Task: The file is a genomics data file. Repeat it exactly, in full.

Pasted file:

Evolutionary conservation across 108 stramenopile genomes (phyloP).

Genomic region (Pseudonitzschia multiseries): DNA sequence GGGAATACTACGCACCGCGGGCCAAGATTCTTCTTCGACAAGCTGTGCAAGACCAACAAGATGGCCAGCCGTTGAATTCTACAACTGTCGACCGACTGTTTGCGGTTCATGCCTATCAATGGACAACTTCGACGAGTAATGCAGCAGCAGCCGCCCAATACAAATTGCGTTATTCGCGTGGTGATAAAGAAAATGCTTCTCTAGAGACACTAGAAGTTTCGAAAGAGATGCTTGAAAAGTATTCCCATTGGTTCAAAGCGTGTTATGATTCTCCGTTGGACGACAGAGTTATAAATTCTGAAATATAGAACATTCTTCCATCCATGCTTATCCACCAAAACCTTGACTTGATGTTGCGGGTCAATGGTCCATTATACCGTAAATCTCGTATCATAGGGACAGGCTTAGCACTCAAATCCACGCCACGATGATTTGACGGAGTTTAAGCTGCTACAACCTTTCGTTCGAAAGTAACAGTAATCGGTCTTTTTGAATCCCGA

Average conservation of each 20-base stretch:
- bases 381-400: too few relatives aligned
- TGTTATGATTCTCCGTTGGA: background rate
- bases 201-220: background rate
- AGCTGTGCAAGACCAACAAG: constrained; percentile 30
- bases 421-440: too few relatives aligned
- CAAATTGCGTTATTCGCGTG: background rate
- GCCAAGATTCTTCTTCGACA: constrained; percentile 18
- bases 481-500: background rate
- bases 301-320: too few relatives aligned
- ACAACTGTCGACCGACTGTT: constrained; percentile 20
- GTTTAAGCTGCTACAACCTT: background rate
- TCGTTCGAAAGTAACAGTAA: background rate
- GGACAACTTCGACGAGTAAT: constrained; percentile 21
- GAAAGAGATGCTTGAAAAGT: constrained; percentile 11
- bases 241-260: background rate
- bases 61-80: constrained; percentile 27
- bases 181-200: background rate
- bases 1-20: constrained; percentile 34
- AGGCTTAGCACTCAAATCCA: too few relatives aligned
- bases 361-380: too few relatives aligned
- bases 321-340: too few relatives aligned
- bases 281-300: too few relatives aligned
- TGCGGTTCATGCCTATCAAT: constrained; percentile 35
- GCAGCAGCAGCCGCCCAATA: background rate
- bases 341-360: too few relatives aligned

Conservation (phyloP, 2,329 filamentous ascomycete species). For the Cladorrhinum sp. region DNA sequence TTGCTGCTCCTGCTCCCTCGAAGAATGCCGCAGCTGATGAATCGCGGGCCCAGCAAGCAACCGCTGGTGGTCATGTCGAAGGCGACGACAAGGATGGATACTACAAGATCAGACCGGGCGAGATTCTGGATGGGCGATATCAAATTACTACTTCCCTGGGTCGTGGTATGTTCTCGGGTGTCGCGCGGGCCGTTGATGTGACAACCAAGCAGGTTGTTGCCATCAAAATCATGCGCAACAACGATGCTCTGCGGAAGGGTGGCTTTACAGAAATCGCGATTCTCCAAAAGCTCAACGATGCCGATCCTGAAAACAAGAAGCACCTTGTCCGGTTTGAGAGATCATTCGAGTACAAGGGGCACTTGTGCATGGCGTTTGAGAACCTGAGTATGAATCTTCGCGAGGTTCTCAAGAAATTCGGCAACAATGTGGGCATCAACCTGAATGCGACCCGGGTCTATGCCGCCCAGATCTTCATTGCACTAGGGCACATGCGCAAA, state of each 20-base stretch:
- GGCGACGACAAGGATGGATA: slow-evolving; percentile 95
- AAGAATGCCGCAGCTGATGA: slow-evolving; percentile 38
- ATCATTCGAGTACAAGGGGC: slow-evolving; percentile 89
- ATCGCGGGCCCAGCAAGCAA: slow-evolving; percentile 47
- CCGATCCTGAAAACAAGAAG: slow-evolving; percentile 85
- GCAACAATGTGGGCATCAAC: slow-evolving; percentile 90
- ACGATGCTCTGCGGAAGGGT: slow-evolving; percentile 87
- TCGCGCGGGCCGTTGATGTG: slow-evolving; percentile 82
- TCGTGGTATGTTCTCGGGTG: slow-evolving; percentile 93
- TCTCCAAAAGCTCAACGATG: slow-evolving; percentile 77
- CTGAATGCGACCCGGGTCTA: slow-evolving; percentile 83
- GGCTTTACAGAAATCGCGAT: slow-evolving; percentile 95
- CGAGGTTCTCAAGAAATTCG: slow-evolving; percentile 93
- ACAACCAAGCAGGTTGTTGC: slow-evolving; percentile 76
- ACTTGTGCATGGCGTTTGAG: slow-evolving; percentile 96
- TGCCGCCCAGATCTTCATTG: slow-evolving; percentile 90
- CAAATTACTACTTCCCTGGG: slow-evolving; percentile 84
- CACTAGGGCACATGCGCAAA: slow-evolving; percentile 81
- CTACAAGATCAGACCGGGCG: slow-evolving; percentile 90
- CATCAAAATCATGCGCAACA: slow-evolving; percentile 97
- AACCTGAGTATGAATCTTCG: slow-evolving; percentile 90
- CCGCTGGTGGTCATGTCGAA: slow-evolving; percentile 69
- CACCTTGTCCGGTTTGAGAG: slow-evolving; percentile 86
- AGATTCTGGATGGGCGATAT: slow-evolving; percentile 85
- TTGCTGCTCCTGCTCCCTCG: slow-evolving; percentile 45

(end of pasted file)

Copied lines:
Evolutionary conservation across 108 stramenopile genomes (phyloP).

Genomic region (Pseudonitzschia multiseries): DNA sequence GGGAATACTACGCACCGCGGGCCAAGATTCTTCTTCGACAAGCTGTGCAAGACCAACAAGATGGCCAGCCGTTGAATTCTACAACTGTCGACCGACTGTTTGCGGTTCATGCCTATCAATGGACAACTTCGACGAGTAATGCAGCAGCAGCCGCCCAATACAAATTGCGTTATTCGCGTGGTGATAAAGAAAATGCTTCTCTAGAGACACTAGAAGTTTCGAAAGAGATGCTTGAAAAGTATTCCCATTGGTTCAAAGCGTGTTATGATTCTCCGTTGGACGACAGAGTTATAAATTCTGAAATATAGAACATTCTTCCATCCATGCTTATCCACCAAAACCTTGACTTGATGTTGCGGGTCAATGGTCCATTATACCGTAAATCTCGTATCATAGGGACAGGCTTAGCACTCAAATCCACGCCACGATGATTTGACGGAGTTTAAGCTGCTACAACCTTTCGTTCGAAAGTAACAGTAATCGGTCTTTTTGAATCCCGA

Average conservation of each 20-base stretch:
- bases 381-400: too few relatives aligned
- TGTTATGATTCTCCGTTGGA: background rate
- bases 201-220: background rate
- AGCTGTGCAAGACCAACAAG: constrained; percentile 30
- bases 421-440: too few relatives aligned
- CAAATTGCGTTATTCGCGTG: background rate
- GCCAAGATTCTTCTTCGACA: constrained; percentile 18
- bases 481-500: background rate
- bases 301-320: too few relatives aligned
- ACAACTGTCGACCGACTGTT: constrained; percentile 20
- GTTTAAGCTGCTACAACCTT: background rate
- TCGTTCGAAAGTAACAGTAA: background rate
- GGACAACTTCGACGAGTAAT: constrained; percentile 21
- GAAAGAGATGCTTGAAAAGT: constrained; percentile 11
- bases 241-260: background rate
- bases 61-80: constrained; percentile 27
- bases 181-200: background rate
- bases 1-20: constrained; percentile 34
- AGGCTTAGCACTCAAATCCA: too few relatives aligned
- bases 361-380: too few relatives aligned
- bases 321-340: too few relatives aligned
- bases 281-300: too few relatives aligned
- TGCGGTTCATGCCTATCAAT: constrained; percentile 35
- GCAGCAGCAGCCGCCCAATA: background rate
- bases 341-360: too few relatives aligned

Conservation (phyloP, 2,329 filamentous ascomycete species). For the Cladorrhinum sp. region DNA sequence TTGCTGCTCCTGCTCCCTCGAAGAATGCCGCAGCTGATGAATCGCGGGCCCAGCAAGCAACCGCTGGTGGTCATGTCGAAGGCGACGACAAGGATGGATACTACAAGATCAGACCGGGCGAGATTCTGGATGGGCGATATCAAATTACTACTTCCCTGGGTCGTGGTATGTTCTCGGGTGTCGCGCGGGCCGTTGATGTGACAACCAAGCAGGTTGTTGCCATCAAAATCATGCGCAACAACGATGCTCTGCGGAAGGGTGGCTTTACAGAAATCGCGATTCTCCAAAAGCTCAACGATGCCGATCCTGAAAACAAGAAGCACCTTGTCCGGTTTGAGAGATCATTCGAGTACAAGGGGCACTTGTGCATGGCGTTTGAGAACCTGAGTATGAATCTTCGCGAGGTTCTCAAGAAATTCGGCAACAATGTGGGCATCAACCTGAATGCGACCCGGGTCTATGCCGCCCAGATCTTCATTGCACTAGGGCACATGCGCAAA, state of each 20-base stretch:
- GGCGACGACAAGGATGGATA: slow-evolving; percentile 95
- AAGAATGCCGCAGCTGATGA: slow-evolving; percentile 38
- ATCATTCGAGTACAAGGGGC: slow-evolving; percentile 89
- ATCGCGGGCCCAGCAAGCAA: slow-evolving; percentile 47
- CCGATCCTGAAAACAAGAAG: slow-evolving; percentile 85
- GCAACAATGTGGGCATCAAC: slow-evolving; percentile 90
- ACGATGCTCTGCGGAAGGGT: slow-evolving; percentile 87
- TCGCGCGGGCCGTTGATGTG: slow-evolving; percentile 82
- TCGTGGTATGTTCTCGGGTG: slow-evolving; percentile 93
- TCTCCAAAAGCTCAACGATG: slow-evolving; percentile 77
- CTGAATGCGACCCGGGTCTA: slow-evolving; percentile 83
- GGCTTTACAGAAATCGCGAT: slow-evolving; percentile 95
- CGAGGTTCTCAAGAAATTCG: slow-evolving; percentile 93
- ACAACCAAGCAGGTTGTTGC: slow-evolving; percentile 76
- ACTTGTGCATGGCGTTTGAG: slow-evolving; percentile 96
- TGCCGCCCAGATCTTCATTG: slow-evolving; percentile 90
- CAAATTACTACTTCCCTGGG: slow-evolving; percentile 84
- CACTAGGGCACATGCGCAAA: slow-evolving; percentile 81
- CTACAAGATCAGACCGGGCG: slow-evolving; percentile 90
- CATCAAAATCATGCGCAACA: slow-evolving; percentile 97
- AACCTGAGTATGAATCTTCG: slow-evolving; percentile 90
- CCGCTGGTGGTCATGTCGAA: slow-evolving; percentile 69
- CACCTTGTCCGGTTTGAGAG: slow-evolving; percentile 86
- AGATTCTGGATGGGCGATAT: slow-evolving; percentile 85
- TTGCTGCTCCTGCTCCCTCG: slow-evolving; percentile 45